Residents of a south Minneapolis apartment building will be out of their units for a least a couple of days after part of its brick facade fell to the ground Tuesday night.

The building is owned by Stephen Frenz, one of the city’s biggest landlords. The city’s regulatory services division is seeking to revoke his license on the building and about 60 other apartment buildings because of his failure to disclose that Spiros Zorbalas, a banned landlord in Minneapolis, retains a financial interest in Frenz’s properties.

Authorities were called to the three-story building on the 600 block of E. 16th Street around 11:45 p.m. after a 100- to 120-square-foot section of the facade fell and hit a balcony in the back and knocked down a power mast, said Minneapolis Fire Department spokesman Bryan Tyner.

Residents were evacuated, and the Red Cross said it is helping 15 residents who were displaced.

The collapse is under investigation.

The city’s inspections department issued an order on Wednesday, stating the building was “unsafe” and requiring that repairs be completed by Sept. 7.

A housing inspector wrote that there are hazardous conditions at the building site “due to brick facade failure and collapse at south side of structure,” which includes “displacement of several courses of brick, pulled down electrical mast, and damaged rear balconies.”

The building will remain vacated until authorities deem it safe, which includes removing hazardous loose material, and stabilization of the remaining face while repair work is underway, the inspections order said.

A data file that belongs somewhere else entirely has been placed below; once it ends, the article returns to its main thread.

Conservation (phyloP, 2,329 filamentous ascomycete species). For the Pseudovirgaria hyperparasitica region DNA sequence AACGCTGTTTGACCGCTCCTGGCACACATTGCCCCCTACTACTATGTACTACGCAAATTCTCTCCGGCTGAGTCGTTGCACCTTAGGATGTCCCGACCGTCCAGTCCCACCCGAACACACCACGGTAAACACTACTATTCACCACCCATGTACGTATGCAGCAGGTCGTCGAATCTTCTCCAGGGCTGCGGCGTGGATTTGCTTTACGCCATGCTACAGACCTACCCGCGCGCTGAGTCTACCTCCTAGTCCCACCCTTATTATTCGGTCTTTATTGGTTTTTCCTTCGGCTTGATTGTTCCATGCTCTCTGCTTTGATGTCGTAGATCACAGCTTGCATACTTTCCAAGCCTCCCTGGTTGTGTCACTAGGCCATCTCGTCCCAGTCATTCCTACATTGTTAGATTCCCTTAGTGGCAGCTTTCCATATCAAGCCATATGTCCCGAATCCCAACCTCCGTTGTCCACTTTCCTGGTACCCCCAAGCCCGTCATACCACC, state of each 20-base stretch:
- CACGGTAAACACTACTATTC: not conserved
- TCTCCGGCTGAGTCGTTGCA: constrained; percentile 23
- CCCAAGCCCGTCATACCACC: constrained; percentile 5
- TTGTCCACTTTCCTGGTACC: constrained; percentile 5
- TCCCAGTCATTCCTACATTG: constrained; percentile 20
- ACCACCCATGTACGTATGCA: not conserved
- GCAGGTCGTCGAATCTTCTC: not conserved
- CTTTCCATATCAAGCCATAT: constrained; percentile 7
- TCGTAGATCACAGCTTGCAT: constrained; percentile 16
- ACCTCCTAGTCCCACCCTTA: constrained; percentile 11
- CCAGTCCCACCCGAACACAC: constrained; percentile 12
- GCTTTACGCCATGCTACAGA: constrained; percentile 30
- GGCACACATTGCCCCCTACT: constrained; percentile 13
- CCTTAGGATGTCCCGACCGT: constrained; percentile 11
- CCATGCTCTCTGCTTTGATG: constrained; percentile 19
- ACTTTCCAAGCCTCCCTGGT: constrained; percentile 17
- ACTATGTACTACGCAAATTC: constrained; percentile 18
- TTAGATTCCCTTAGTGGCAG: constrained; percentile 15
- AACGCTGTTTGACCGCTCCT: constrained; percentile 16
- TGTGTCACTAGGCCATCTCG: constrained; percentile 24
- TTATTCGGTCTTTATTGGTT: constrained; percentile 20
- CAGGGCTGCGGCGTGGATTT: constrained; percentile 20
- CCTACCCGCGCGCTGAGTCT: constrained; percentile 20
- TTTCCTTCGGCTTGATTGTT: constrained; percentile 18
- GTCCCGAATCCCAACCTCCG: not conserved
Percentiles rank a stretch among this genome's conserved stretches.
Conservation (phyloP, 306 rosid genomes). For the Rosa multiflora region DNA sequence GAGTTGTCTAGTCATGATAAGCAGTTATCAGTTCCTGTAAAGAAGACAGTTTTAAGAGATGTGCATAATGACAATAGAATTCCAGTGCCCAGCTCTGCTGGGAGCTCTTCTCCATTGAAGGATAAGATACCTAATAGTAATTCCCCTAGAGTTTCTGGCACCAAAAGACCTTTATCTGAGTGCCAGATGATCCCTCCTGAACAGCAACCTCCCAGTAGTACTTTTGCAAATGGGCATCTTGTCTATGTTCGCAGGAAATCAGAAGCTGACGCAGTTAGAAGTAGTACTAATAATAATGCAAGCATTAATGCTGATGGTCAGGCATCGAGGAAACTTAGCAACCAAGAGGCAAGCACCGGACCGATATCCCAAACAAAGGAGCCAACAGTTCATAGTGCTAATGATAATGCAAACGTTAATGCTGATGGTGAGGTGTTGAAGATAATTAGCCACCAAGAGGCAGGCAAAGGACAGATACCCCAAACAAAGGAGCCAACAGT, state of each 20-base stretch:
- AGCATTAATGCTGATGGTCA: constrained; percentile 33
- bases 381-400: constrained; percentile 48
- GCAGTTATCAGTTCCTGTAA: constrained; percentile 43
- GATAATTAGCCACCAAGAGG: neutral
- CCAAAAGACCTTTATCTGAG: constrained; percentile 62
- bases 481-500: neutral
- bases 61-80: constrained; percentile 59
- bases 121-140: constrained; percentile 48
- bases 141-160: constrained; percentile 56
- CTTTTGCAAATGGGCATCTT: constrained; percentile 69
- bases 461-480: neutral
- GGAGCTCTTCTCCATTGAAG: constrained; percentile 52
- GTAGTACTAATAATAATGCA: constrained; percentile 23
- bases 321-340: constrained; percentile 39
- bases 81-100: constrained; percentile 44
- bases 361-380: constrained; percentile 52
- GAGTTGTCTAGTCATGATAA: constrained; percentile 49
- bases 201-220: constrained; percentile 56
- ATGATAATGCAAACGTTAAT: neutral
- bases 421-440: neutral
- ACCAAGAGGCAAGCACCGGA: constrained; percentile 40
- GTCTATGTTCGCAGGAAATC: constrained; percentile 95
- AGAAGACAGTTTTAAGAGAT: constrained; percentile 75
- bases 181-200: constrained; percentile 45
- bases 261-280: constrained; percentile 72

The building was cited for repeated violations in 2007, 2008 and 2010, but only one violation is listed after that, a 2013 citation for a problem of insects and vermin. It was promptly resolved, according to inspections records.

Frenz bought a large number of properties from Zorbalas in 2012, after the City Council stripped Zorbalas of all his rental licenses under an ordinance that states that any landlord who has his rental licenses revoked for two properties loses all his rental licenses for five years. The purpose of the ordinance was to get rid of problem landlords who have repeated violations.

In a housing court case in 2016, pro bono attorneys for a group of tenants uncovered evidence that Zorbalas still had an ownership interest in Frenz’s properties. The city’s regulatory services division did its own investigation, came to the same conclusion, and has announced a plan to revoke all of Frenz’s licenses.

The case will go before an administrative court next month, and if the revocation is approved, the City Council will vote on whether to revoke Frenz’s licenses in Minneapolis.

Frenz also faces a class-action suit filed against him on behalf of all his tenants, which could number over 1,000. The suit was recently certified by Hennepin District Court, although most class action cases are settled before trial.